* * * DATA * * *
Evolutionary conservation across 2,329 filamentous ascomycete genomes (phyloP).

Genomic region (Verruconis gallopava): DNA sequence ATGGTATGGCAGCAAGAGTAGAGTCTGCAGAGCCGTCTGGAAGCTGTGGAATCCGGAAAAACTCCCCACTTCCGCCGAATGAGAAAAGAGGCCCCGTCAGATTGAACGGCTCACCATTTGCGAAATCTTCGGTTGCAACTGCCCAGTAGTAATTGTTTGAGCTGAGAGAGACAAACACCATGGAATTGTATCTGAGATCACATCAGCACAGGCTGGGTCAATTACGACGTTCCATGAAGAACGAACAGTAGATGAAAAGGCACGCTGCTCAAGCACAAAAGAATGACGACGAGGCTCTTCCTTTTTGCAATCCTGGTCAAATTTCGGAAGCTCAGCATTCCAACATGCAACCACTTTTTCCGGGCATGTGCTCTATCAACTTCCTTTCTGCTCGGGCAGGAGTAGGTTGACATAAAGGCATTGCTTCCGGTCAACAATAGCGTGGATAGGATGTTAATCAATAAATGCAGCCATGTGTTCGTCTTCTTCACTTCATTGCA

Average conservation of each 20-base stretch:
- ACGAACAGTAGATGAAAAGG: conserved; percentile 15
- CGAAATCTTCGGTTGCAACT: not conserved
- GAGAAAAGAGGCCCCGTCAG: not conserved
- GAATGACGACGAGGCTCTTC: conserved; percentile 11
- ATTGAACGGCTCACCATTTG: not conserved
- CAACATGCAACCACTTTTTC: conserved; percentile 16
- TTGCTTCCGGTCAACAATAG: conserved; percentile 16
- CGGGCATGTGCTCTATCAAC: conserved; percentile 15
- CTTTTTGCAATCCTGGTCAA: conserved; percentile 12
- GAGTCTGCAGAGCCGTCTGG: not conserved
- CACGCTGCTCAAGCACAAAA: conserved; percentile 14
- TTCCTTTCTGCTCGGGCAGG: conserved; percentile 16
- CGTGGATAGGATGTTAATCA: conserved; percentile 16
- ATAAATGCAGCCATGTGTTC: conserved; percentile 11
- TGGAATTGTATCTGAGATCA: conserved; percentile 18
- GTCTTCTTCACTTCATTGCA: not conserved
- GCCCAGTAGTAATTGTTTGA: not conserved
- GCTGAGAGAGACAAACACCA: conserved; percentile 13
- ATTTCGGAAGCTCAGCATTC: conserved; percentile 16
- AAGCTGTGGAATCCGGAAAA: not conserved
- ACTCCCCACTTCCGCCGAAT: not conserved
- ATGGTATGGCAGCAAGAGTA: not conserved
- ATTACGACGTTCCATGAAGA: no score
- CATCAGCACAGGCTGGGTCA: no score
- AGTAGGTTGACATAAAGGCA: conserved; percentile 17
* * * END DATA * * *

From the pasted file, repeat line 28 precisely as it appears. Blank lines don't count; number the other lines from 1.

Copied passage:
- AGTAGGTTGACATAAAGGCA: conserved; percentile 17